'Essentially this is 3D Mt Attack, except without ants and with zombies instead. Several differences become apparent straight away if you've ever played Mt Attack; they are that the maze is more colourful and other characters in the game have colour as well instead of being just black and white. Of course, this does create quite bad attribute problems, but doesn't spoil the playability of the game. The maze is considerably smaller than its 'parent' but is much more flexible and you can enthusiastically fly about rebuilding the entire town to your own personal taste. This is fun in itself. Zombies are not very intelligent until you are within a couple of feet, at this stage they jump at you and throttle you. This may be a little unfair as it is otherwise difficult to attract their attention. City movement is very fast when fly-passing around in the helicopter, so much so that it makes Mt Attack look very slow. On the other hand, in Mt Attack the ants were onto your trail very rapidly, but here the zombies seem to be infrequent and at times it can be hard to spot one. Overall, I don't think this is any significant improvement over Mt Attack, and in fact I think Mt Attack is the more playable game. I would have thought that as Sandy White gave the Spectrum such a tremendous lift with the soft solid graphics of Ant Attack that the follow-up game would also have given another lift, not so much in 3D graphics but in a 3D game where the game content was exceptional. This is my opinion, but don't let it put you off buying the game.'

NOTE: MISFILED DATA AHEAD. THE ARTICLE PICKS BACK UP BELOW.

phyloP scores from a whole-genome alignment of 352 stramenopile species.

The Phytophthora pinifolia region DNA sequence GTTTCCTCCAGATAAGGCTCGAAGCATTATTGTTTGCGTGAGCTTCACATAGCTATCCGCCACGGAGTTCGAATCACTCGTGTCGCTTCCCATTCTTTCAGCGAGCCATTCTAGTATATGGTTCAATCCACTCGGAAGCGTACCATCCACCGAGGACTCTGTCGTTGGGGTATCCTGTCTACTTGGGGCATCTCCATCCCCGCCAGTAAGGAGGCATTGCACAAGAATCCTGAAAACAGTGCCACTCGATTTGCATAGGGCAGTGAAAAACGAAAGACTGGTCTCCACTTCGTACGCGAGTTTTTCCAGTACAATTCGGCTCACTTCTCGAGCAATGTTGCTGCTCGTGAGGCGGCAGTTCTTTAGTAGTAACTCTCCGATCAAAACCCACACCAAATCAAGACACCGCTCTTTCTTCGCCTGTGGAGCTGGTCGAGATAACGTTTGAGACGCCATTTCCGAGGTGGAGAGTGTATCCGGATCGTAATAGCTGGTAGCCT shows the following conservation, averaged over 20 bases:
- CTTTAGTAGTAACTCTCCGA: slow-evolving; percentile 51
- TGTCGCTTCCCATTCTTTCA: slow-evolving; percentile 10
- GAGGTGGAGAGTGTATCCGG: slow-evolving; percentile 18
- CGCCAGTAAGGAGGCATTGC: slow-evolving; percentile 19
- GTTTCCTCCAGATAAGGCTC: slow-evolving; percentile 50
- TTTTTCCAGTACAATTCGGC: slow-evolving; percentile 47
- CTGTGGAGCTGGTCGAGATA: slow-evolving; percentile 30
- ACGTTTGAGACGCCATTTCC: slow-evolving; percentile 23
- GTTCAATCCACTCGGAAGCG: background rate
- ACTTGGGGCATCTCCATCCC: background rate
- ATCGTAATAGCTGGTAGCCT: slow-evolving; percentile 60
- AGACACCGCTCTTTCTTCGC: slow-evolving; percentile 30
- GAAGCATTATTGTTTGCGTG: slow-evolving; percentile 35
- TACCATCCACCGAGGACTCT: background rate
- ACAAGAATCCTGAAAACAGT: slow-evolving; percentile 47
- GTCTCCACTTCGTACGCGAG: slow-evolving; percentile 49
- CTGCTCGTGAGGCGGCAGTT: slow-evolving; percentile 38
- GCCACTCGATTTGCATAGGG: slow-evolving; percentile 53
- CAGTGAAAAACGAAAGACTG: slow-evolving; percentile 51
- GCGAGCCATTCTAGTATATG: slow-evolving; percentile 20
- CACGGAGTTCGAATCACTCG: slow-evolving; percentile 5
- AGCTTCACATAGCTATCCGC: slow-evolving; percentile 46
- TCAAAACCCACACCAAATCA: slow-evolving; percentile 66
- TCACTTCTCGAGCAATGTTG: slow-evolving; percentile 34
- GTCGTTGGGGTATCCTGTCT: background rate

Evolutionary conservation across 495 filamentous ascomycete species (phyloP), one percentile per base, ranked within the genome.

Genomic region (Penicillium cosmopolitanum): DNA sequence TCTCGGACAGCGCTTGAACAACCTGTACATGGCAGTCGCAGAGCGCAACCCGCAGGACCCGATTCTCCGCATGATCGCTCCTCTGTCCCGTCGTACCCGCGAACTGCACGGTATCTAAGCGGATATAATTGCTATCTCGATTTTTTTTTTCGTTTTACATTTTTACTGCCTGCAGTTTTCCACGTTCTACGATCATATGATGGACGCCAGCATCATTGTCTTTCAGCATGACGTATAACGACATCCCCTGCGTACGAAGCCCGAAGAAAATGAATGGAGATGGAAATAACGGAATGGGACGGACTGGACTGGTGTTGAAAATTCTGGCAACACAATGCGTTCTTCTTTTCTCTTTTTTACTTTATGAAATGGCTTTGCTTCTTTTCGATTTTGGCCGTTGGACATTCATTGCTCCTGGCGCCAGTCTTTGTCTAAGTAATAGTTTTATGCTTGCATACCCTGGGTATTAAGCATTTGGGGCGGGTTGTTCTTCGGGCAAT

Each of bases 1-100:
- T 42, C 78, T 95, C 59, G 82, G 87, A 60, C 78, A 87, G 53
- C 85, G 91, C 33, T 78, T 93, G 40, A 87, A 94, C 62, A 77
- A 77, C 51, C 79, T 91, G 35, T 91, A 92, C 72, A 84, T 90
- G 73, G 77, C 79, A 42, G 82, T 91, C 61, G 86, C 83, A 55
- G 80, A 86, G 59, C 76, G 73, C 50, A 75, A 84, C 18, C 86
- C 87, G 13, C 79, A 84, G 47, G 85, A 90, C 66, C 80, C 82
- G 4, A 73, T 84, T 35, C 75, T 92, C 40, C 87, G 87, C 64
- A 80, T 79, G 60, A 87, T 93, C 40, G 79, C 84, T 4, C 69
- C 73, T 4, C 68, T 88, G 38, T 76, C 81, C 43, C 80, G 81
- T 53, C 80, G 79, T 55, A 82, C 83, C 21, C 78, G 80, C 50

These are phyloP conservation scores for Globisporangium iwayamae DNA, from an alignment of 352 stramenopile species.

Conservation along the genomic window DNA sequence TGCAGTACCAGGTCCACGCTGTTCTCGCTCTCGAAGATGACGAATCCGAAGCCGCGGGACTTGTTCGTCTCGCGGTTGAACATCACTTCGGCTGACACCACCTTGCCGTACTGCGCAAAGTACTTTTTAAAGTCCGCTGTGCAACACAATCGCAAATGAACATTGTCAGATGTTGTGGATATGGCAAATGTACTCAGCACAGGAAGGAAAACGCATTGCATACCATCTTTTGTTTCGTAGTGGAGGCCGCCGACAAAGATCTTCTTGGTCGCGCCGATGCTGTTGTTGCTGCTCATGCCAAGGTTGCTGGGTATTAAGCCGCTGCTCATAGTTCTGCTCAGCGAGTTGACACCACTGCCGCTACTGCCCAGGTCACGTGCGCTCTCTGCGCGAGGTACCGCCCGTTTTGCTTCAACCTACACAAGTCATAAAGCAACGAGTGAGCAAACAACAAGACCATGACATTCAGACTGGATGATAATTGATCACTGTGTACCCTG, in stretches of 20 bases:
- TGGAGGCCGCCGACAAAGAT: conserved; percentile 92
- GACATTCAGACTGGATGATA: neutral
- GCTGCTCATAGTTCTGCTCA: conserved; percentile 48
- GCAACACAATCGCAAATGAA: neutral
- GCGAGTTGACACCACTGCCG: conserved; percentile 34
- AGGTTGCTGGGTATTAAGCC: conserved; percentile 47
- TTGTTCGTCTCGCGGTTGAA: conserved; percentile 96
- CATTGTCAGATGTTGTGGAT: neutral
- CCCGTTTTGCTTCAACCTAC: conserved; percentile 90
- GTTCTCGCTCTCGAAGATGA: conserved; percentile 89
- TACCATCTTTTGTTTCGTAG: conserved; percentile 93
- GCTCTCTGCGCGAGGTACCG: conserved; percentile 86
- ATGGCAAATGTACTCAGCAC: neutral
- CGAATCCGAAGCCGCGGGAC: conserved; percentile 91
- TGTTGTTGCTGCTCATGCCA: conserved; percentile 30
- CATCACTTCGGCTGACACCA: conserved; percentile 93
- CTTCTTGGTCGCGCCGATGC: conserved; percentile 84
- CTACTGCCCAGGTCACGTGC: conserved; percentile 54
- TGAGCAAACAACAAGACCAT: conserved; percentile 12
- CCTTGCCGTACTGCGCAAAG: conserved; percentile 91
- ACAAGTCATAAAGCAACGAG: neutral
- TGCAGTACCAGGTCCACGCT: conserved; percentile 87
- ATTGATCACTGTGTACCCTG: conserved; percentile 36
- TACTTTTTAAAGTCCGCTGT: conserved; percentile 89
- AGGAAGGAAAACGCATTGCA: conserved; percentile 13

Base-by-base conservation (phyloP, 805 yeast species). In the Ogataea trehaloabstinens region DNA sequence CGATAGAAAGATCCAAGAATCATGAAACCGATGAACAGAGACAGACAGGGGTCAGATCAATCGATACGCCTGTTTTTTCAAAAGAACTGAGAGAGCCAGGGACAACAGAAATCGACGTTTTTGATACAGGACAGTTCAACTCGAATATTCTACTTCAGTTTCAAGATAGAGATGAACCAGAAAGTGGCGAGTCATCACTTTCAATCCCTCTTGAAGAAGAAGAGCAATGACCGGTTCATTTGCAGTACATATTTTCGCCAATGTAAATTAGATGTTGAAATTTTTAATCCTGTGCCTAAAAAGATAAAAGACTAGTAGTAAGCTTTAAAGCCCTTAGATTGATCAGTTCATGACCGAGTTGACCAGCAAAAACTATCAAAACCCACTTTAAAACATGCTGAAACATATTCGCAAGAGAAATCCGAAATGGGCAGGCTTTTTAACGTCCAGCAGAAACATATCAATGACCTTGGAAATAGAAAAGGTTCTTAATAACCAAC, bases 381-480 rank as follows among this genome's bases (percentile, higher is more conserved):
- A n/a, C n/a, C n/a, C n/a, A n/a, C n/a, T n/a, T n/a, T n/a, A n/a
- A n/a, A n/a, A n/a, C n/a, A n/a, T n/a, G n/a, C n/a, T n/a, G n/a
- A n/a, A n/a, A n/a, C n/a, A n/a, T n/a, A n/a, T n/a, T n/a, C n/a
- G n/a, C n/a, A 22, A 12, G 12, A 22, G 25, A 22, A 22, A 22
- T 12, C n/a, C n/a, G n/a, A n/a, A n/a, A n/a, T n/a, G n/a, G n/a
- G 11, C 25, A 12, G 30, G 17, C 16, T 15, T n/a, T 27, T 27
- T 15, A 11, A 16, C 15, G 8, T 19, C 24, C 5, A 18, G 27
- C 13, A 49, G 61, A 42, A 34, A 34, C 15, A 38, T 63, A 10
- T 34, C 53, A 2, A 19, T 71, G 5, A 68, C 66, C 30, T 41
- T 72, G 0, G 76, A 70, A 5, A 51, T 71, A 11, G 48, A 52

Use of Computer: 78%
Graphics: 84%
Playability: 82%
Getting Started: 78%
Addictive Qualities: 80%
Value For Money: 79%
Overall: 80%

Summary: General Rating: Good to very good though perhaps lacking in content.

Transcript by Chris Bourne

Your Spectrum Issue 11, February 1985   page(s) 54

Dave: Oh no! Antescher has been invaded by zombies - nasty green ones that turn red with rage and attack whenever you get too close.

To help you rid the city of this influx of Duran Duran fans, you're equipped with a helicopter which you can use to fly around in safety. But you have to leave it when you're destroying the zombies - a feat accomplished by running into them from behind! Once hit they turn all slavelike and can be led up onto any convenient wall where they will happily jump to their death to the tune of Ten Green Bottles. If you're not too confident of controlling the zombies this way, you can always fire your 'puffer' at them whichMl make them run away to a safe distance.